Alien never came close to developing this kind of plot on its own because, honestly, Ridley Scott did not foresee Alien being as popular as it ultimately was—it was originally intended as just a monster movie. In fact, the original working title was Star Beast!

Daniels and Ripley

Yes, Daniels and Ripley are both officers on their respective space ships. Yes, they both destroy the Xenomorph that manages to sneak on board. Yes, they are both strong(ish), yet unassuming, female characters in their films.

None of that means that Alien: Covenant is not an original (not to mention beautiful!) movie. Much like Ripley in Alien, Daniels does not immediately jump out to viewers as a heroine. She is incredibly human and vulnerable. Unlike Rey in Star Wars: Episode 7, Daniels is not a Mary Sue: she is not inherently powerful, nor is there anything unusually remarkable about her. She sticks to the rules and seems like a generally nice person, especially when it comes to synthetics (droids, for the uninitiated).

I would say this where the biggest criticism for Alien: Covenant lives—Daniels is not Ripley, and will never be Ripley. Dr. Shaw was not Ripley, either. Ridley Scott seems a bit obsessed with re-creating Ripley that he under-develops characters. In fact, had I not watched the movie clips like The Last Supper before watching Alien: Covenant, I would have no idea most of what is supposed to be driving Daniels as a character.

Daniels is similar to Ripley, but is not Ripley.

On the other hand, if we were to take a hard look at Ripley’s character development in Alien, I think a reasonable conclusion is that her development was not inherently intentional. What about Ripley really changed from the beginning of the movie to the end? Perhaps I am alone in this sentiment, but we don’t really have any idea about who Ripley is in Alien besides the fact that she is a stickler for rules. We don’t get an illustrious backstory for any of the characters in the film—we can only assume that the Nostromo’s crew has history of working together.

There is no backstory for the characters because it doesn’t truly matter.

Survival is the only thing that matters, and I think Scott took advantage of what worked in Alien and tried to apply it to every other movie. His mistake, in my opinion, is that he keeps creating obviously complex characters at face-value, but doesn’t develop them into anything meaningful because they die anyway. There seems to be a magic formula that works for stand-alone monster movies that simply does not translate well into franchises. You see it all of the time, from Nightmare on Elm Street to Friday the 13th and Halloween.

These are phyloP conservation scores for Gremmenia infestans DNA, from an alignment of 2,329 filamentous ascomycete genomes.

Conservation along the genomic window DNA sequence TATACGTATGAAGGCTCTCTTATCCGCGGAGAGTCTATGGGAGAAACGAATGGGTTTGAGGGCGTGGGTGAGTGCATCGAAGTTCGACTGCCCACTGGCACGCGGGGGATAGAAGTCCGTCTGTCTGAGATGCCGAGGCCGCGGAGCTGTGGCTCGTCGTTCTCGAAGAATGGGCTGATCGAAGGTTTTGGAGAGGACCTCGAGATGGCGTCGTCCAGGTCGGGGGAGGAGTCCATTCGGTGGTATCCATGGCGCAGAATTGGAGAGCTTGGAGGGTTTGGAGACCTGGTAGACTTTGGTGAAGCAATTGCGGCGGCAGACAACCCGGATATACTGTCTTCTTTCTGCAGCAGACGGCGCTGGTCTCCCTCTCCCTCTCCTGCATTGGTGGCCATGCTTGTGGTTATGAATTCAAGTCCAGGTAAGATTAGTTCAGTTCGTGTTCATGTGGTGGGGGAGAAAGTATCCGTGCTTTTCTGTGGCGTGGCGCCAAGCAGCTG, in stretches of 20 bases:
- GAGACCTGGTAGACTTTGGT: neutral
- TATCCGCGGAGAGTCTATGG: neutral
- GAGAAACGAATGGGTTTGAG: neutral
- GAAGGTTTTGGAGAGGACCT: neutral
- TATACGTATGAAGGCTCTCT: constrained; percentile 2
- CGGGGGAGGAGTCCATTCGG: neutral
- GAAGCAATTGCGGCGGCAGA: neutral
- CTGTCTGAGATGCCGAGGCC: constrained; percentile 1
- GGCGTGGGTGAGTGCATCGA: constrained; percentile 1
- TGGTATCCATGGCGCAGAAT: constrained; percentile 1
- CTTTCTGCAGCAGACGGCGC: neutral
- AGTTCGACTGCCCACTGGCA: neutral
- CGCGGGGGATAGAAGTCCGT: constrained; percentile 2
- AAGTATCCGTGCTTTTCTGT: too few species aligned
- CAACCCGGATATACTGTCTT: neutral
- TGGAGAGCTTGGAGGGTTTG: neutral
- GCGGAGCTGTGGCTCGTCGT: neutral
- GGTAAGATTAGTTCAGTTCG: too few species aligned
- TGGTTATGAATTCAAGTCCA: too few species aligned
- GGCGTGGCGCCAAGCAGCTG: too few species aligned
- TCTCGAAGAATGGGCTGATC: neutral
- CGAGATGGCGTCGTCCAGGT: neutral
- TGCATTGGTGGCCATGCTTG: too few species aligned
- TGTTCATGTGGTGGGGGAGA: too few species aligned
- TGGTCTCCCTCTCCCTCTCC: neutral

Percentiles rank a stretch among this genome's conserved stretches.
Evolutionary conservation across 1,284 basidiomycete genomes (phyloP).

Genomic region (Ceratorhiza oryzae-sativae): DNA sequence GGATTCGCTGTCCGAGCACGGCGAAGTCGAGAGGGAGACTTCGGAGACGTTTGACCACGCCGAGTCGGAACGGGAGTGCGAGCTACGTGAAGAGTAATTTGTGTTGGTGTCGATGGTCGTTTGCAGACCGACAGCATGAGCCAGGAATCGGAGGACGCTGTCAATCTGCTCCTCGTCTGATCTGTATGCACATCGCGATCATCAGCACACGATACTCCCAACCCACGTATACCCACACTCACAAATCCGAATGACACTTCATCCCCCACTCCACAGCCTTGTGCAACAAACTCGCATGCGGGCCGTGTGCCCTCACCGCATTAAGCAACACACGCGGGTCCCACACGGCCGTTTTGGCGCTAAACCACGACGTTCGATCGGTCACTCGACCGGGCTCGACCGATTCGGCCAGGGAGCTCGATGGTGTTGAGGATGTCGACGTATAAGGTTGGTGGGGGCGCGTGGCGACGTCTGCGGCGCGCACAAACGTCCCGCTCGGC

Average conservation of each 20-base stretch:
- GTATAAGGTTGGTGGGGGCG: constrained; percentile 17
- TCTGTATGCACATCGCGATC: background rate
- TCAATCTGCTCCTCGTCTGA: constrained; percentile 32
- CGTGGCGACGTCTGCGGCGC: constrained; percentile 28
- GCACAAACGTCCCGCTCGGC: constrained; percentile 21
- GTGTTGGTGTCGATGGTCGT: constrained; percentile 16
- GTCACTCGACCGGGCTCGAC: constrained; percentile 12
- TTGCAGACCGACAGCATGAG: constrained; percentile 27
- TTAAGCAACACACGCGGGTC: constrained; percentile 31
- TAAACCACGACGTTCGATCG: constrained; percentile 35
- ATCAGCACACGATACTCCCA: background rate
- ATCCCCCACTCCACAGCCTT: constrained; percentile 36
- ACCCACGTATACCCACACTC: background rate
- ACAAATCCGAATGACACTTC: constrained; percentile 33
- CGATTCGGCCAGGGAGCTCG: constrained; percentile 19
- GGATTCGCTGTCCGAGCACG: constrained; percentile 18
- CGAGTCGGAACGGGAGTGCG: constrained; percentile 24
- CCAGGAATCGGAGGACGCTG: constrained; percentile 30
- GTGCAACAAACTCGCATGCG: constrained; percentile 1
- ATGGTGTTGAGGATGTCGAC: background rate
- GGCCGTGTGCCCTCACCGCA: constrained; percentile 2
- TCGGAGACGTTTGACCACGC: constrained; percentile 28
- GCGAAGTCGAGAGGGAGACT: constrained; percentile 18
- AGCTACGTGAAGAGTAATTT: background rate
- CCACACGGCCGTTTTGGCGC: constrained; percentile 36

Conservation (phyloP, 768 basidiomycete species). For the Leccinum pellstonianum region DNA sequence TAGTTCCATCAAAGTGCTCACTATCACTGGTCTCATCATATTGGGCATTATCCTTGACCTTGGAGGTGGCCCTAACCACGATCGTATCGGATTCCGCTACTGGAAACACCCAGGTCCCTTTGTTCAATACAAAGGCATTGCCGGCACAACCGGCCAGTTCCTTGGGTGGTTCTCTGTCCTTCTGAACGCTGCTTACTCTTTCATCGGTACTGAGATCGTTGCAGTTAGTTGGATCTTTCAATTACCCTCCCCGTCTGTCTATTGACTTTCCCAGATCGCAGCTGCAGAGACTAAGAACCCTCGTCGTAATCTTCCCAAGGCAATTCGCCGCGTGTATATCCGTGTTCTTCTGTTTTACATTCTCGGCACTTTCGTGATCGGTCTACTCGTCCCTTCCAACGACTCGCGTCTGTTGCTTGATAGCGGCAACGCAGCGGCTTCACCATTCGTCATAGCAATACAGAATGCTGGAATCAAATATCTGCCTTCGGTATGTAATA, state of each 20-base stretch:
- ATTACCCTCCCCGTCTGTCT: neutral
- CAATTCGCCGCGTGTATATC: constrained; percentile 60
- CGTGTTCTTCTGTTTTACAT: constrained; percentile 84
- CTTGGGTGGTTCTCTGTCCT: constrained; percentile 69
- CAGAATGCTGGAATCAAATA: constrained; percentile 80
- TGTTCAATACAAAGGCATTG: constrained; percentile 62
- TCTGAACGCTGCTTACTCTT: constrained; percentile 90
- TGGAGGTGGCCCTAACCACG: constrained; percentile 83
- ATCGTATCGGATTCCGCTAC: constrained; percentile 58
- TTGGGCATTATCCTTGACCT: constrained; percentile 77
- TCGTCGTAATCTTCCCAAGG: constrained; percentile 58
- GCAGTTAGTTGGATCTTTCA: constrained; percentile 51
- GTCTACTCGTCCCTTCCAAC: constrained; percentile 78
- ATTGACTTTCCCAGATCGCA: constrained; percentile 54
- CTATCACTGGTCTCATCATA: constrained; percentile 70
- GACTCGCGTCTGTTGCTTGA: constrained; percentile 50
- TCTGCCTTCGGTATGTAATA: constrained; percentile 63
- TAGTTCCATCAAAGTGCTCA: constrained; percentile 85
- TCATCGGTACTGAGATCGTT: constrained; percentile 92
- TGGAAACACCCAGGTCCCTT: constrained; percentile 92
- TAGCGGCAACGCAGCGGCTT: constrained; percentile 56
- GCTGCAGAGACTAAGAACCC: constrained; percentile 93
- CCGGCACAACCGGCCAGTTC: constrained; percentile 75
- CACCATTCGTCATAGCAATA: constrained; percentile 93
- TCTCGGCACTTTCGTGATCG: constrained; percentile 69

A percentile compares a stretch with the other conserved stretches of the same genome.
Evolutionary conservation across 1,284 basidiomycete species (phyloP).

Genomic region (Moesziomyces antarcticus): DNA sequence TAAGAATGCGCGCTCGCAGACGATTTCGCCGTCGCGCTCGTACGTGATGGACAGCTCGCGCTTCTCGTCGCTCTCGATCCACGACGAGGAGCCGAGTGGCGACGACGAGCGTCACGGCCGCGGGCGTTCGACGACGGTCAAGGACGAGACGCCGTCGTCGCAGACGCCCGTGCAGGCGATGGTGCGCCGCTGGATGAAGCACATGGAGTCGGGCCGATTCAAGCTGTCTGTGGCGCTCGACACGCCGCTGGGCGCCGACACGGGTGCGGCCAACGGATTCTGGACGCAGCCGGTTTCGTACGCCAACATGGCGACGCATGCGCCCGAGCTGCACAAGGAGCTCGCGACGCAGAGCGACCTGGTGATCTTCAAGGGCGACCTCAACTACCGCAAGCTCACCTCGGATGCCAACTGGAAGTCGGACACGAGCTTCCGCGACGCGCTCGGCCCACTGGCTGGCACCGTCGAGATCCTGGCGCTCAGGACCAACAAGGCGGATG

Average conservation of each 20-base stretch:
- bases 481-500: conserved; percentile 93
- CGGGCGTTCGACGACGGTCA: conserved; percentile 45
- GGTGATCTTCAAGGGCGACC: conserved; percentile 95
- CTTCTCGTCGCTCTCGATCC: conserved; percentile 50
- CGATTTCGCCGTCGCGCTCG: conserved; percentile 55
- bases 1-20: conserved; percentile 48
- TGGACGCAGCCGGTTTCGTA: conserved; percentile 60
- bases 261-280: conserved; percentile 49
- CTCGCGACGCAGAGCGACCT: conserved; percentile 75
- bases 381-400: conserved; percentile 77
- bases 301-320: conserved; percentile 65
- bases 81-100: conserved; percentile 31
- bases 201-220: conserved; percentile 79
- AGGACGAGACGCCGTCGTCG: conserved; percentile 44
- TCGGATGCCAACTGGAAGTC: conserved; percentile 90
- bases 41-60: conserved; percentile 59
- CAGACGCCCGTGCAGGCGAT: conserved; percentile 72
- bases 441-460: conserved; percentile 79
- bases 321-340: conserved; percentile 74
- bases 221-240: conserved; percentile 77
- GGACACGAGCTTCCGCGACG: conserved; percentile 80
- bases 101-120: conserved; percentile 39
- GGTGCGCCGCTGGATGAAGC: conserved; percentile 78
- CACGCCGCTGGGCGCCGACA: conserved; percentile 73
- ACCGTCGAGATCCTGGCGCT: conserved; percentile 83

Overall Take-Away

Is Alien: Covenant a carbon copy of Alien?

I say no.

Again, there are definite parallels. Easter eggs, if you will. But they are not the same movie. I think Star Wars: Episode 7 was a carbon copy of A New Hope, but I don’t think Alien: Covenant is the carbon copy of Alien.

I really enjoyed Covenant. I loved seeing the Xenomorph develop, I loved David’s psychosis (erm, or whatever it is called for synthetics), and I thought it was fun and beautiful. I also enjoyed Alien vs. Predator so maybe my opinion doesn’t mean much but shhhh

As fans, we can’t try to measure every Alien movie in the franchise against the original and expect to be happy. Alien was unique and there will never be a true comparison. Aliens doesn’t count because it is so different from Alien! I think a lot of people are shitting on this movie and I don’t think it’s warranted. There is a lot more of the movie that could be discussed but at 1,300+ words, I think I’ve said enough.

Xenomorphs can be a pain the back (erm, neck!)

Have you seen Alien:Covenant? What did you think?

PS: If you haven’t seen all of the movies, or haven’t watched them in a while, you can grab them here (this article contains affiliate links):